Friday, December 25, 2020

Sermon for the Nativity of Our Lord - Christmas Day - Jn 1:1-14


                                                                                                Christmas Day

                                                                                                Jn 1:1-14



            This is a time of year when the night is filled with light.  In every neighborhood, houses are decorated with lights for Christmas.  There are white lights and colored lights. Some, like our house, go with the basic icicle lights that hang down from the edge of the house. But others go far, far beyond this.

            As you drive around you can see some remarkable displays that have obviously involved a great deal of time and effort. The are houses that have been turned into glowing works of art as they have been wrapped in lights that perfectly illuminate the outline of the house and its various features.  There are homes where trees outside have been illuminated, and fences have been wrapped in light.

            And then there are displays that are certainly remarkable, though not for their artistic taste.  There is one house have I have seen that has about twenty eight inflated and illuminated decorations.  Almost every inch of the yard is filled with them and the figures themselves run the gamut of every possible one associated with Christmas – though I have yet to figure out what the Minions and a dragon have to do with Christmas.  While this display is lacking in artistic skill, there is no doubt about the enthusiasm and effort that has gone into it.

            The Gospel lesson for Christmas Day is also dominated by the theme of light and darkness as St. John begins his Gospel and speaks about the incarnation of the Son of God.  He tells us that when the Word became flesh, life entered into the world that is the light for all people.  The Christ child in the manger whose birth we celebrate today, is the light that frees us from the darkness and makes us to be the children of God.

            If you look at the picture of St. John on the wall here in the nave at Good Shepherd, you will see that it says, “St. John the Theologian.”  Our text this morning is a classic example of why St. John has been identified in this way.  It is generally agreed that the Gospel of John was the last to be written.  John writes to tell us what happened, but he does so in a way that shows his deep reflection on what it means as he was guided by the Holy Spirit.

            John begins our text with an incredibly profound statement about the Second Person of the Trinity, the Son of God. He says, “In the beginning was the Word, and the Word was with God, and the Word was God. He was in the beginning with God. All things were made through him, and without him was not any thing made that was made.”  John describes the Son of God as “the Word” which was a term that used in the Greco-Roman world to describe the ordering principle of all things.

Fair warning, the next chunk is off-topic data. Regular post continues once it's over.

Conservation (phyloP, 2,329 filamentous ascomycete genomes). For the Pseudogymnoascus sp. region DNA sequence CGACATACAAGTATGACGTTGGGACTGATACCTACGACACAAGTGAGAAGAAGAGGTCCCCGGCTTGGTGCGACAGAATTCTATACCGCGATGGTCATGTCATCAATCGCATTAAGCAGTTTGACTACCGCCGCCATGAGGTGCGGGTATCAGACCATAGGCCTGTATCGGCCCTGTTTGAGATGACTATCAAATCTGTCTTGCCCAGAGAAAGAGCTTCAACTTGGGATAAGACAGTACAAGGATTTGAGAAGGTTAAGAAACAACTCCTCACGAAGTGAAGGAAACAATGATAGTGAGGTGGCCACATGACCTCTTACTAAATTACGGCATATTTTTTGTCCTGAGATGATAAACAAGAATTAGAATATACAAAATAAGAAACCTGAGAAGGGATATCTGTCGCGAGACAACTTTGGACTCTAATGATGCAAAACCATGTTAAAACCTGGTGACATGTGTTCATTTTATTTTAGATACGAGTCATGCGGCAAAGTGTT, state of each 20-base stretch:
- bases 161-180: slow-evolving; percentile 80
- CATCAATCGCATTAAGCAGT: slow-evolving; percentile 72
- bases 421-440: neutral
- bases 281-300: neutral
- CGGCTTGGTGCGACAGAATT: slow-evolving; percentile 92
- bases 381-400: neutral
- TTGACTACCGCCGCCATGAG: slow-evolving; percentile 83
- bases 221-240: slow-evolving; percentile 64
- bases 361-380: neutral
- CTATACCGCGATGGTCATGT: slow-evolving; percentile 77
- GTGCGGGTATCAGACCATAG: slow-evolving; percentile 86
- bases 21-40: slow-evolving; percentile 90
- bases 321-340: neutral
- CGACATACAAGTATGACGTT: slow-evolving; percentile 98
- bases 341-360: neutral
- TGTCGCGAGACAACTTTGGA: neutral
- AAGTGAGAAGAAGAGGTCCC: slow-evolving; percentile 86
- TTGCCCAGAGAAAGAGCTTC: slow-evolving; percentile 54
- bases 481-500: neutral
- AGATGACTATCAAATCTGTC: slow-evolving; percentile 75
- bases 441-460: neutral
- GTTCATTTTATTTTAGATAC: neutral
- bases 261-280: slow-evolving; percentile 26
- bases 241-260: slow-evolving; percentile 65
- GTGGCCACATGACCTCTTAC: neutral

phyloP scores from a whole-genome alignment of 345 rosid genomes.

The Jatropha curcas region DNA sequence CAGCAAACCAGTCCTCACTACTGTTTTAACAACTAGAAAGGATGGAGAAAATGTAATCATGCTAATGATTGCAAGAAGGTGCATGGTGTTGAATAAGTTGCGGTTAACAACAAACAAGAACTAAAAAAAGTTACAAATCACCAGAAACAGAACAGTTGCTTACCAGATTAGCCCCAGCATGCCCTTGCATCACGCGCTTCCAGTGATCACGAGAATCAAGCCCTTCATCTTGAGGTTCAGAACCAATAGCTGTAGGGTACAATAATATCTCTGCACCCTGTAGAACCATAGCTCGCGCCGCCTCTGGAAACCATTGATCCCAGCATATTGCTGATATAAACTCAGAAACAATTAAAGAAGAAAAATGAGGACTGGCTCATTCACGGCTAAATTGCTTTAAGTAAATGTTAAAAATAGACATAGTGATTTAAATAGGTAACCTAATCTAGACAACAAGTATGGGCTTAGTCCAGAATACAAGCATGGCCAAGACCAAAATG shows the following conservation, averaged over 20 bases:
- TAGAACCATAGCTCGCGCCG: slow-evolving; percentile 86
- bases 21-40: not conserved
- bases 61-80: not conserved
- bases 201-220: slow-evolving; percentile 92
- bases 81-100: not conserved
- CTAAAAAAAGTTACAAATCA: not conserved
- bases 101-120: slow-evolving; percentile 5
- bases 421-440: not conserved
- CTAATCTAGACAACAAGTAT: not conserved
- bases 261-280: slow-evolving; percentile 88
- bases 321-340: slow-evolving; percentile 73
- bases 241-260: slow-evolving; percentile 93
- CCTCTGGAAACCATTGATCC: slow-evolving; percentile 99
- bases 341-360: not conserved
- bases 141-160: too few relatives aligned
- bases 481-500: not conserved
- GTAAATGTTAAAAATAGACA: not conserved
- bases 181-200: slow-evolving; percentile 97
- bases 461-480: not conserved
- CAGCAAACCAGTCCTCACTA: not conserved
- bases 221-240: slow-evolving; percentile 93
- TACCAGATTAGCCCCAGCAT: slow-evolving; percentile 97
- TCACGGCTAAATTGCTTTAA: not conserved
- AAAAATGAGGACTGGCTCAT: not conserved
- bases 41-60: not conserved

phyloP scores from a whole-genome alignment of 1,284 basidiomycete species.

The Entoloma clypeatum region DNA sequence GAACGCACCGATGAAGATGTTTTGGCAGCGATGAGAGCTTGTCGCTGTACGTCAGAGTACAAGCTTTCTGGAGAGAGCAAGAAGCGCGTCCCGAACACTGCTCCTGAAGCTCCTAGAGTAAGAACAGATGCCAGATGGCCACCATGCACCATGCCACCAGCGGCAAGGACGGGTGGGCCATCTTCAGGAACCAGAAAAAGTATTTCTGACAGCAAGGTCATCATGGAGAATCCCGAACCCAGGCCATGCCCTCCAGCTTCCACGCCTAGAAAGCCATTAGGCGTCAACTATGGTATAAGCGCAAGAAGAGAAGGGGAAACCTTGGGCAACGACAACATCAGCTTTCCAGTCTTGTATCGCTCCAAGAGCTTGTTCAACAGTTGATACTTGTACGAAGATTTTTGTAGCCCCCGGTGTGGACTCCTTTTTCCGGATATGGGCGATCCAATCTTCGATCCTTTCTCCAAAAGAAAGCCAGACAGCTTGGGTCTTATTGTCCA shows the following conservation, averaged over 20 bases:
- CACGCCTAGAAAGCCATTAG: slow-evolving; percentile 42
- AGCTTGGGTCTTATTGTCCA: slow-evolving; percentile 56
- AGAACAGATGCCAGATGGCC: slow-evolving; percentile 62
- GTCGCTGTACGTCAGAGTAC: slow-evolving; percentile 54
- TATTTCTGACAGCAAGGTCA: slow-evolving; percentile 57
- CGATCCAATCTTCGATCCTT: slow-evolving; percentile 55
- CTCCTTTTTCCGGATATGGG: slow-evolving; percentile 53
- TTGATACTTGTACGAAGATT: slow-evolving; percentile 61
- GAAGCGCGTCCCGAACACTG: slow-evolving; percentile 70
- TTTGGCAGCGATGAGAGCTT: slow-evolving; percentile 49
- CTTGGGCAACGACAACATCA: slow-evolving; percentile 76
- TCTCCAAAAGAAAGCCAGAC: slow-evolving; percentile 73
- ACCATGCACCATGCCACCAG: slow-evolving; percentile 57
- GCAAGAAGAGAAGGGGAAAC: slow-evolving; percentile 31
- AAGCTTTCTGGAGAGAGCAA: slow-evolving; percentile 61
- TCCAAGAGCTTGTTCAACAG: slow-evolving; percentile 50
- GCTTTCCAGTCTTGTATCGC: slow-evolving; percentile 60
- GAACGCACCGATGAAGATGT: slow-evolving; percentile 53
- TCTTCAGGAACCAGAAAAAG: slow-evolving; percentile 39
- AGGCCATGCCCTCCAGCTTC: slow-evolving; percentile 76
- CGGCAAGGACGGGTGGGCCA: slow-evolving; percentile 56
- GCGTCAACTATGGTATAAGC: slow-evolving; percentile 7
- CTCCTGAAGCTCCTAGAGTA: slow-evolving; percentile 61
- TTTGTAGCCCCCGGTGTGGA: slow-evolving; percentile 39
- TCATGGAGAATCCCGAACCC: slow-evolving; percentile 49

Using words that echoe Genesis 1:1, John tells us that the Word – the Son – is God. He was in the beginning.  He was with God the Father. He is God, and in fact all of creation was made through him. As the Creator of all things, he is he source of life. And we are not only talking about physical life.  More importantly he is the source of spiritual life.  John says, “In him was life, and the life was the light of men. The light shines in the darkness, and the darkness has not overcome it.”

            John tells us that because the Son – the Word – is the source of life, he is the light of men. But where there is light, there is also darkness. And this darkness is the darkness of Satan, sin and death.  The apostle tells a piece of good news that we need to hear: “The light shines in the darkness, and the darkness has not overcome it.”

            John has described the Word – the Son – as the giver of life and the light of the world.  He then begins to talk about the reason we are gathered here this morning when he says, “The true light, which enlightens everyone, was coming into the world.”  The Word, the true light came into the world. But the way that the Son of God did this brings us to the miracle – the mystery of Christmas.  John tells us, “And the Word became flesh and dwelt among us, and we have seen his glory, glory as of the only Son from the Father, full of grace and truth.”

            This is what we celebrate today.  The Word – the Son of God – became flesh. Through the work of the Holy Spirit, Jesus Christ was conceived in the womb of the virgin Mary and then born on Christmas.  He came into this world as the One who is true God and true man at the same time. Without ceasing to be the almighty Son of God – the Creator of the universe – he became flesh. He became a tiny baby lying in a manger.

            He did this because of the darkness – because of Satan and sin. In chapter three of this Gospel we learn, “And this is the judgment: the light has come into the world, and people loved the darkness rather than the light because their works were evil. For everyone who does wicked things hates the light and does not come to the light, lest his works should be exposed.”